A few years back, however, Roger Verbauwhede, grandson of the original owner of the building, contacted me through an email from Belgium and we began a delightful conversation about his grandfather’s adventures in Alaska during the great Klondike Gold Rush. What follows combines the history uncovered by park service historians years ago and the family stories of life in Alaska with which Roger’s grandfather regaled him as a child in Belgium.

Frédérick Verbauwhede was born in February 1850, in the city of Warenghem in Flandre, Belgium. Flandre today refers to the Dutch speaking northern portion of Belgium. Warenghem is located about 31 miles northeast of the French city of Lille. In 1871, when he was 21, Frédérick left the family farm. By 1878 he was a sailor on the steamer Rotterdam which travelled between the cities of Rotterdam and New York. It was at this time that Frédérick started to dream about America. On May 21, 1880, he married Nathalie Van Leyseele in Avelghem, Belgium. Nathalie was born in January 1851 and had a brother living in Philadelphia at the time of her marriage. In 1889 the couple immigrated to Philadelphia, where Frédérick became a member of the Philadelphia mounted police. His grandson, Roger, still has Frédérick’s badge labelled “Special Police” and his gun from that time.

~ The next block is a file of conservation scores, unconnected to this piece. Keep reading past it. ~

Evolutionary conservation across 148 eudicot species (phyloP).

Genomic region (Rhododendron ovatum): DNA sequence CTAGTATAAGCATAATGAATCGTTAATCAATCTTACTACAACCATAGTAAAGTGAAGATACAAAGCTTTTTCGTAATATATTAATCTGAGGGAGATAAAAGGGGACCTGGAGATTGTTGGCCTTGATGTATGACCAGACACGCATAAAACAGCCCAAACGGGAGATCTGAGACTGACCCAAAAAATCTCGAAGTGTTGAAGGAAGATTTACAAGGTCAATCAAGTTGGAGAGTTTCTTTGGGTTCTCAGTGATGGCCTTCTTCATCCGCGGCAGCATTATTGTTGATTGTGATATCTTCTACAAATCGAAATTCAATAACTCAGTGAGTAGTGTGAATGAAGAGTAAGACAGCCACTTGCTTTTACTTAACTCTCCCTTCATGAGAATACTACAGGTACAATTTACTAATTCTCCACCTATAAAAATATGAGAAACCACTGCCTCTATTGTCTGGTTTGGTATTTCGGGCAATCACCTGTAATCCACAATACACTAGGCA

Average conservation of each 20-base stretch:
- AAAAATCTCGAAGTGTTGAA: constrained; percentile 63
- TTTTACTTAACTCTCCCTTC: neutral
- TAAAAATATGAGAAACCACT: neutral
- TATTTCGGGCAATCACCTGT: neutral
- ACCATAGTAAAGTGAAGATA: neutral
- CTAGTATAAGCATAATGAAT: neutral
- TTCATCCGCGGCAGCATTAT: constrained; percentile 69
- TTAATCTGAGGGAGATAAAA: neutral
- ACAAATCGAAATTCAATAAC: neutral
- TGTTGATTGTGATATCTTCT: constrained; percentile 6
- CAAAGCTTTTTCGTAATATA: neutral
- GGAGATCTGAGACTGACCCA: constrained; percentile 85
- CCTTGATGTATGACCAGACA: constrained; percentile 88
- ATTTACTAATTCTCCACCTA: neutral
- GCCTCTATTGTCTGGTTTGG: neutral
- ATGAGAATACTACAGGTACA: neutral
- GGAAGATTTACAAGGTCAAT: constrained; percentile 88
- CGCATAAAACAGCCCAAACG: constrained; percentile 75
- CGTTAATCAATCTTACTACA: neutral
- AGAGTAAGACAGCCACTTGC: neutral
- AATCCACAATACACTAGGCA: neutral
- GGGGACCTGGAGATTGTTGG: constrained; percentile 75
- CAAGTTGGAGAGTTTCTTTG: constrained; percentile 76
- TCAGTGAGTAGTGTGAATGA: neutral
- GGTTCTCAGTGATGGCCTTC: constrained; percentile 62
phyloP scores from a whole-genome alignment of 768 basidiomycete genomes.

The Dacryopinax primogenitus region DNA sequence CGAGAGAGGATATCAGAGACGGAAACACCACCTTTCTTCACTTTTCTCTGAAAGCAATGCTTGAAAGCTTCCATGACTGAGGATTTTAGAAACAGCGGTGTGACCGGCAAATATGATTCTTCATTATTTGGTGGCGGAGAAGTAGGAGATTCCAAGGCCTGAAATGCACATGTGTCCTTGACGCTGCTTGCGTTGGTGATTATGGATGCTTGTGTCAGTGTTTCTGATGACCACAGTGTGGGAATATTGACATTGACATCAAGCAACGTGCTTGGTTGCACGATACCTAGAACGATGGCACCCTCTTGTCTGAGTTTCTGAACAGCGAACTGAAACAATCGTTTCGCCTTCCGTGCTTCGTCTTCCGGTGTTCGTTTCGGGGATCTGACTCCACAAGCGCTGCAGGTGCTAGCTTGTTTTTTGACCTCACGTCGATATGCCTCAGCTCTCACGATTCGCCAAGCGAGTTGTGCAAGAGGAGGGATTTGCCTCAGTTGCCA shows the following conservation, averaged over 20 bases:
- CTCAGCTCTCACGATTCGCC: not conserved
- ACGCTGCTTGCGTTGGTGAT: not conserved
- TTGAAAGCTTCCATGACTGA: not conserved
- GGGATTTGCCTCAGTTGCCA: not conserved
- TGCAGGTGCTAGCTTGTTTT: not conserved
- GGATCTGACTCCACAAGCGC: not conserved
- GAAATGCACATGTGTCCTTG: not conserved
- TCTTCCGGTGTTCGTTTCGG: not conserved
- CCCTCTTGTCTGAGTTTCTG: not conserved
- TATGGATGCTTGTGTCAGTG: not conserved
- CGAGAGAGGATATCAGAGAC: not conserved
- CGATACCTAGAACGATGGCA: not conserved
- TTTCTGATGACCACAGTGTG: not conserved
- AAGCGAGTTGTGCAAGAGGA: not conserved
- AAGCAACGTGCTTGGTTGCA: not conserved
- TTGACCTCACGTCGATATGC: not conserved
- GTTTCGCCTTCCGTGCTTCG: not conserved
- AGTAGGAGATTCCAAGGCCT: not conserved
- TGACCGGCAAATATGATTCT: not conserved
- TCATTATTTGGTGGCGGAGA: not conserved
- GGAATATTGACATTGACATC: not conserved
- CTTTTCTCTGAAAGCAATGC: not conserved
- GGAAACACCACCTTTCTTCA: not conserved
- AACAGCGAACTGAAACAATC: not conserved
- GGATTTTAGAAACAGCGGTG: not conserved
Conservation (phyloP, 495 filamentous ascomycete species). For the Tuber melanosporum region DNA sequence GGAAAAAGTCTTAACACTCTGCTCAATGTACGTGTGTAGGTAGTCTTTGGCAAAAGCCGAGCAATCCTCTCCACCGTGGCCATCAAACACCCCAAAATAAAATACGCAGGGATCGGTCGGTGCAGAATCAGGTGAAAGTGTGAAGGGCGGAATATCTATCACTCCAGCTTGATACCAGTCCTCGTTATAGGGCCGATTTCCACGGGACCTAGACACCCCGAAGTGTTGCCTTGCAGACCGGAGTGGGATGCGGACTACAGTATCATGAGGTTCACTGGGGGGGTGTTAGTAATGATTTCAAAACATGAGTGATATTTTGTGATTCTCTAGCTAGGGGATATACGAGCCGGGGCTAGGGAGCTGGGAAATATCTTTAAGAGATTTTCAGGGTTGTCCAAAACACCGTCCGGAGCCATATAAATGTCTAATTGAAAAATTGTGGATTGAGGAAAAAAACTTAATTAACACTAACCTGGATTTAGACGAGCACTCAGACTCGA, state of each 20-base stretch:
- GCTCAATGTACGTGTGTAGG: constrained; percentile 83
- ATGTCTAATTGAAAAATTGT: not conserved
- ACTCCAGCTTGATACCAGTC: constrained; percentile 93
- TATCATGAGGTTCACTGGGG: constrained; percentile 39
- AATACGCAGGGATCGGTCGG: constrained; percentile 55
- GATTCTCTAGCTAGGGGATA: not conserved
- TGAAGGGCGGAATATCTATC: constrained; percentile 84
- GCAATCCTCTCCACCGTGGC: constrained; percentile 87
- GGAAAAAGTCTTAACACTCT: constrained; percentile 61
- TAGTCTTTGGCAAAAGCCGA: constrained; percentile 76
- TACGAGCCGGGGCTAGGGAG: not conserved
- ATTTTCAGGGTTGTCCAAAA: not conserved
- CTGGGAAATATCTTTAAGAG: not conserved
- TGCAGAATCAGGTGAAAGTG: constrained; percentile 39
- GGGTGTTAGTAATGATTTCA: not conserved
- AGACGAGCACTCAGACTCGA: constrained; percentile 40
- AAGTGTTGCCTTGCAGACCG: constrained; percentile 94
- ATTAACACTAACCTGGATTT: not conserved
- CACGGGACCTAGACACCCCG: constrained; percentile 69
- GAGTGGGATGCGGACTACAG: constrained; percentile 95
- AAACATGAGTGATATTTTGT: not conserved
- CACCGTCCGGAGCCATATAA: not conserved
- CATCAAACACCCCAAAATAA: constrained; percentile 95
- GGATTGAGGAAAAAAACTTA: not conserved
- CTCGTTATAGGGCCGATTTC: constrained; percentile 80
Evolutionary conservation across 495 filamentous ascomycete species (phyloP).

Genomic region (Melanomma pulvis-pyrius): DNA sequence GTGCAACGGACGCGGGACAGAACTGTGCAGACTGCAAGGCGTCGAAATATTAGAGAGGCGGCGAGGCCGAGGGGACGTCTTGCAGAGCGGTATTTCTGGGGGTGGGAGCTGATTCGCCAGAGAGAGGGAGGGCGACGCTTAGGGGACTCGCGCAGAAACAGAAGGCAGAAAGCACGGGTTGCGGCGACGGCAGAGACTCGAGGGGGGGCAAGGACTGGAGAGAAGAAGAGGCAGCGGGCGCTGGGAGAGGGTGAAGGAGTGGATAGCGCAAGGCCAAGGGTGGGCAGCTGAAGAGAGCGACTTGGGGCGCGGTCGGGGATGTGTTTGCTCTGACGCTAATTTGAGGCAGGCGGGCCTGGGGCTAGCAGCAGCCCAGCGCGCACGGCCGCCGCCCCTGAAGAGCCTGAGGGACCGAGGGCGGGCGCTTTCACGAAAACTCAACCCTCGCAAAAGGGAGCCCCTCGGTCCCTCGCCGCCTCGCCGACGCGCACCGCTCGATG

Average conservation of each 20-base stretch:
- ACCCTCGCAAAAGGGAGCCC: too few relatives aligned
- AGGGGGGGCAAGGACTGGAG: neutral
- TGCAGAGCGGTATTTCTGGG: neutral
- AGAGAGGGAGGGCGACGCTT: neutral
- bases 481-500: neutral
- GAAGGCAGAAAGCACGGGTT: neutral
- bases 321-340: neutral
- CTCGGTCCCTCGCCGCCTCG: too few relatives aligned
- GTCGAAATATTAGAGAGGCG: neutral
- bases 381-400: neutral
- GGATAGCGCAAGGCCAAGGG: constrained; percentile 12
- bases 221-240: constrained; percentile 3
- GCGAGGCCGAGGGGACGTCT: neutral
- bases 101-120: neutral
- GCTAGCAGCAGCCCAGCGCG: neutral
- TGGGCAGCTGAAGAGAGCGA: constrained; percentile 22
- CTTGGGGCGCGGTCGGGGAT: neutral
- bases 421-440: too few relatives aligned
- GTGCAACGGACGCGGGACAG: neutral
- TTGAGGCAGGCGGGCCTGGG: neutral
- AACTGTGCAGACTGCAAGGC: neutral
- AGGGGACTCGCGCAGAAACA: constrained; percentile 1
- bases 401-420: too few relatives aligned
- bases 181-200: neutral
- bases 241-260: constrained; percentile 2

Both Frédérick and Nathalie became naturalized American citizens in 1890. They had three children: Sadie (Sidonie) Marie, born July 1890 in Philadelphia and died November 1933 in Belgium; New York clock and watchmaker Alfred, born in Philadelphia January 1892; dental surgeon Henry, born March 1894 in San Francisco, though he moved to Roubaix, France (close to Lille). He was imprisoned by the Germans during World War II but survived and died in 1967.